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I am trying to use SMO in a Windows Forms application to restore a SQL Server database. My form has a Button (button1) and a TextBox (textBox1). When the button is clicked a function is called that checks if the SQL Server instance is started. If it is not started, I start the instance and perform restore. This works, but the form is not responsive while the function is executed. Here is my code:

using System;
using System.Windows.Forms;
using Microsoft.SqlServer.Management.Common;
using Microsoft.SqlServer.Management.Smo;
using Microsoft.SqlServer.Management.Smo.Wmi;

namespace WindowsFormsApplication7
{    

    delegate void RestoreDatabaseDelegate();

    public partial class Form1 : Form
    {

        public Form1()
        {
            InitializeComponent();
        }

        private void button1_Click(object sender, EventArgs e)
        {
            BeginInvoke(
                new RestoreDatabaseDelegate(RestoreDatabase));
        }

        private void RestoreDatabase()
        {
            //textBox1.Text = "";

            try
            {
                Restore dbRestore = new Restore();
                dbRestore.Database = "Sandbox";
                dbRestore.Devices.Add(
                    new BackupDeviceItem(
                        @"C:\scripts\sandbox.bak", DeviceType.File));

                Service service =
                    new ManagedComputer().Services["MSSQL$SQLEXPRESS2008"];

                if (service.ServiceState == ServiceState.Stopped)
                {
                    service.Start();
                }

                ServerConnection connection =
                    new ServerConnection(@"TEST\SQLEXPRESS2008");
                connection.LoginSecure = true;

                Server server = new Server(connection);
                Database db = server.Databases[dbRestore.Database];

                dbRestore.ReplaceDatabase = true;
                dbRestore.Complete +=
                    new ServerMessageEventHandler(RestoreComplete);
                dbRestore.Information +=
                    new ServerMessageEventHandler(RestoreInformation);

                dbRestore.SqlRestoreAsync(server);
            }
            catch (Exception ex)
            {
                /*textBox1.Text +=
                    (ex.Message + Environment.NewLine);*/
            }
        }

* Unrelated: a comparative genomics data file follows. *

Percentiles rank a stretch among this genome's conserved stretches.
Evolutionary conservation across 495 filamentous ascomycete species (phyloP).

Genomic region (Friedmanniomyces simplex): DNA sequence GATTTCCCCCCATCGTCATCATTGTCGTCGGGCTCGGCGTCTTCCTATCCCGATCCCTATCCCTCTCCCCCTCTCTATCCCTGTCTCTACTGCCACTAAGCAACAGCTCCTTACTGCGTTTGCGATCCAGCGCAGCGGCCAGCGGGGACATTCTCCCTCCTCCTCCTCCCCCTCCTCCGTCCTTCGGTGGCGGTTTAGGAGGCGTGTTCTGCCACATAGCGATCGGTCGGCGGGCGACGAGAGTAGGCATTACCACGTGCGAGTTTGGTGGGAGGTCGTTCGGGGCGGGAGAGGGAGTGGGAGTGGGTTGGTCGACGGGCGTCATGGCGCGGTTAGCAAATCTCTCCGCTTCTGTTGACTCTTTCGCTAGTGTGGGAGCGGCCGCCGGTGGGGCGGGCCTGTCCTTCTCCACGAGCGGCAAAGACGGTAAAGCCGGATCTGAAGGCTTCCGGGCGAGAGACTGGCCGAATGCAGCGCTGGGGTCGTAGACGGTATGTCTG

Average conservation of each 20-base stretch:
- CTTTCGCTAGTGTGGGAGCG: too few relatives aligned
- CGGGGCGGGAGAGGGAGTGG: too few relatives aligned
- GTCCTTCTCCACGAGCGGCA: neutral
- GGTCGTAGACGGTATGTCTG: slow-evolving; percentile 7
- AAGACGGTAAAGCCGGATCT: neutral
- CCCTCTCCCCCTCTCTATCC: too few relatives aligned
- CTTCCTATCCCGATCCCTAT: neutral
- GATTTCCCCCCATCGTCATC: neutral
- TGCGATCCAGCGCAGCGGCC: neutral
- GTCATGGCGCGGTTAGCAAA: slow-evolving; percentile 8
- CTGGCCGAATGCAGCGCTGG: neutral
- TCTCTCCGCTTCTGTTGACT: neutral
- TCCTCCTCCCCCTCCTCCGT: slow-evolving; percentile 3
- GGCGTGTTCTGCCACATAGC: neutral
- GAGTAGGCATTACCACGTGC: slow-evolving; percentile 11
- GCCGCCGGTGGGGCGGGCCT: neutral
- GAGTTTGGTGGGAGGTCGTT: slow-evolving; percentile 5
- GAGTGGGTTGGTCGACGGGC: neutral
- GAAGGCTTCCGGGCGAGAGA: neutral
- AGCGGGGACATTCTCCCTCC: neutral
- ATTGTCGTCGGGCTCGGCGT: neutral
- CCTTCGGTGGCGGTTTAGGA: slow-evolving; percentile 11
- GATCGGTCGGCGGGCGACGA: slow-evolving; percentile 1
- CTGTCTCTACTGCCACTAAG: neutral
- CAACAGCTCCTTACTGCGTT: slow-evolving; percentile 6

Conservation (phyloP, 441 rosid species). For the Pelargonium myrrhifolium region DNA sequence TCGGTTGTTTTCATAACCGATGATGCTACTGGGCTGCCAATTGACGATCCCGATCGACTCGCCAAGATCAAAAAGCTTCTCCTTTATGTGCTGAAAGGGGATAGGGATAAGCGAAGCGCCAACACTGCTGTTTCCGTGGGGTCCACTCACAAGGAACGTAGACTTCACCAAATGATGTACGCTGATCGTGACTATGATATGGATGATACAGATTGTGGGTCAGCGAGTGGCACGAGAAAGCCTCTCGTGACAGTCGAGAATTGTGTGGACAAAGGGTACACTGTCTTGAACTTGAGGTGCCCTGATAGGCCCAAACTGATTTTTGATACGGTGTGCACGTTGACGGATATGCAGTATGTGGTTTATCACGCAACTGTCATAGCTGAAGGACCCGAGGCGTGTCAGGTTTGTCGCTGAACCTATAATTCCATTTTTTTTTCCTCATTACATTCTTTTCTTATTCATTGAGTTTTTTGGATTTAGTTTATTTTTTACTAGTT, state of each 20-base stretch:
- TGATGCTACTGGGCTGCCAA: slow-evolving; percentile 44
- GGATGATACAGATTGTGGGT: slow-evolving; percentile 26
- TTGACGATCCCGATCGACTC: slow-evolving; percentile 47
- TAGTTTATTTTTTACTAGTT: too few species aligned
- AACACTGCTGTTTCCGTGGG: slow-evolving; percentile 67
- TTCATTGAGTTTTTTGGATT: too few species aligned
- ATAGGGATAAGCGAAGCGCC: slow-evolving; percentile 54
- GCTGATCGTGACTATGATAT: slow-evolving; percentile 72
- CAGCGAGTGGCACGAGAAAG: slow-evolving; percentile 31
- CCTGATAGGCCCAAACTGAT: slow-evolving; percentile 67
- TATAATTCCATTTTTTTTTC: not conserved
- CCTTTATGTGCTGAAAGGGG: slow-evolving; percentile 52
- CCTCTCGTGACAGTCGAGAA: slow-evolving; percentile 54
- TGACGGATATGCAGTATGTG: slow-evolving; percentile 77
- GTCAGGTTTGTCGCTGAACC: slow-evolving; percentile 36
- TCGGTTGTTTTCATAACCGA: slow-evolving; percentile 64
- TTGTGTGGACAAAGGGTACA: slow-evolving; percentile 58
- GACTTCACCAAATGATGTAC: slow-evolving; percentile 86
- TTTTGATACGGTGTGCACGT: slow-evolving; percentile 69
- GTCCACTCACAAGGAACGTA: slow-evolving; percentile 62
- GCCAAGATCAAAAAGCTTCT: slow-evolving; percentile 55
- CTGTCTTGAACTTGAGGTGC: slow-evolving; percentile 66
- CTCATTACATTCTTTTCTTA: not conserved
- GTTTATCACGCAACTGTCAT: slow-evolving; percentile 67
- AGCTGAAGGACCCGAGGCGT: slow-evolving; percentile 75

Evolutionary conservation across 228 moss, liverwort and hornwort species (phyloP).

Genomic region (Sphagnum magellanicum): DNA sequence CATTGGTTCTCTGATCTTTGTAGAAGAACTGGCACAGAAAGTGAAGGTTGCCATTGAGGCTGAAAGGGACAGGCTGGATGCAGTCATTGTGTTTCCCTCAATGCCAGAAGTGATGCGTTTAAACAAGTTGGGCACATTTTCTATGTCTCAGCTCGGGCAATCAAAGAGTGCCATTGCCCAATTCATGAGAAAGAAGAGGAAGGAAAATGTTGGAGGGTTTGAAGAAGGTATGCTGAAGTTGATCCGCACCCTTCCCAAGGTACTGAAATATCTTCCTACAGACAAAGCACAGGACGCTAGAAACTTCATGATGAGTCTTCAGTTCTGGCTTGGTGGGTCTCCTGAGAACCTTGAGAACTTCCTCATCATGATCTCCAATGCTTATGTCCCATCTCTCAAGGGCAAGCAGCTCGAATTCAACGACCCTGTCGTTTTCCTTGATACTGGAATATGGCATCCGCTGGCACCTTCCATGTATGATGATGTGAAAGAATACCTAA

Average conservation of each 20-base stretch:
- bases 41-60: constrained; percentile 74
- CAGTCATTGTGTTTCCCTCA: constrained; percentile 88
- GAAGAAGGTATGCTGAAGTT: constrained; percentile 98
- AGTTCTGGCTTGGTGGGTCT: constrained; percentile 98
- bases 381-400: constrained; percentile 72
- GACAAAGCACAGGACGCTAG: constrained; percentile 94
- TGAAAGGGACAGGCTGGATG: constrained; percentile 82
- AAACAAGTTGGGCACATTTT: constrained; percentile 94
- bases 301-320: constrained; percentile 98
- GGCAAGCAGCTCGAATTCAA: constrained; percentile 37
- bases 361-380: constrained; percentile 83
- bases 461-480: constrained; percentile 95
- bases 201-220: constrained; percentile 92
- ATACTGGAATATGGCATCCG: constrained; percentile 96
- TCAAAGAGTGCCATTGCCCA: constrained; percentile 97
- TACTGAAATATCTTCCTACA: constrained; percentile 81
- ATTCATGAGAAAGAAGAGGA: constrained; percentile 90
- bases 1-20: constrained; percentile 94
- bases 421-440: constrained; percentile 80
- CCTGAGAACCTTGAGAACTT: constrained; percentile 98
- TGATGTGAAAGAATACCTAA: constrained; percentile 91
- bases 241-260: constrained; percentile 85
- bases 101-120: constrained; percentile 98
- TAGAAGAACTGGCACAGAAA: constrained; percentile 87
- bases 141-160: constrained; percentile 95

private void RestoreComplete(
            object sender, ServerMessageEventArgs e)
        {
            /*textBox1.Text += 
                (e.Error.Message + Environment.NewLine);*/
        }

        private void RestoreInformation(
            object sender, ServerMessageEventArgs e)
        {
            /*textBox1.Text += 
                (e.Error.Message + Environment.NewLine);*/
        }
    }
}

Is there a way to keep the form responsive while restore (and SQL Server instance starting) is in progress? What am I doing wrong?

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3 Answers 3

up vote 2 down vote accepted

The UI cannot pump windows messages (so will appear unresponsive) if the UI thread is blocked. Instead, look at BackgroundWorker, which allows to to easily push longer-running tasks onto a worker thread (but still push updates to the UI).

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I think he's done so by using SqlRestoreAsync –  Jani Dec 11 '10 at 19:25
    
SqlRestoreAsync Performs a restore operation asynchronously msdn.microsoft.com/en-us/library/… –  Jani Dec 11 '10 at 19:35
    
@Jani It's not very asynchronous is it blocks ;-) But in more seriousness, there may be another part of the function (service starting, for instance) that blocks, even if SqlRestoreAsync doesn't. –  user166390 Dec 11 '10 at 19:39
    
Finding root cause may enlighten us more than finding a workaround, I think calling SqlRestoreAsync either blocks the main thread. but why? –  Jani Dec 11 '10 at 19:49
    
That worked, thanks. –  Uros Calakovic Dec 11 '10 at 20:05
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Have a look at the BackgroundWorker class. It will allow you to perform a long running operation on another thread whist not blocking up the UI thread.

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AFAIR there is a method like ProcessMessages in Application class that you can use to process the messages to your window when the Owner Process of your App doesn't respond well even though you do sth on another thread and having nothing to do with Main Thread.

Wait for more

Yes it's Application.DoEvents();

Boosting your process or Main Thread (UI owner) may be helpful.

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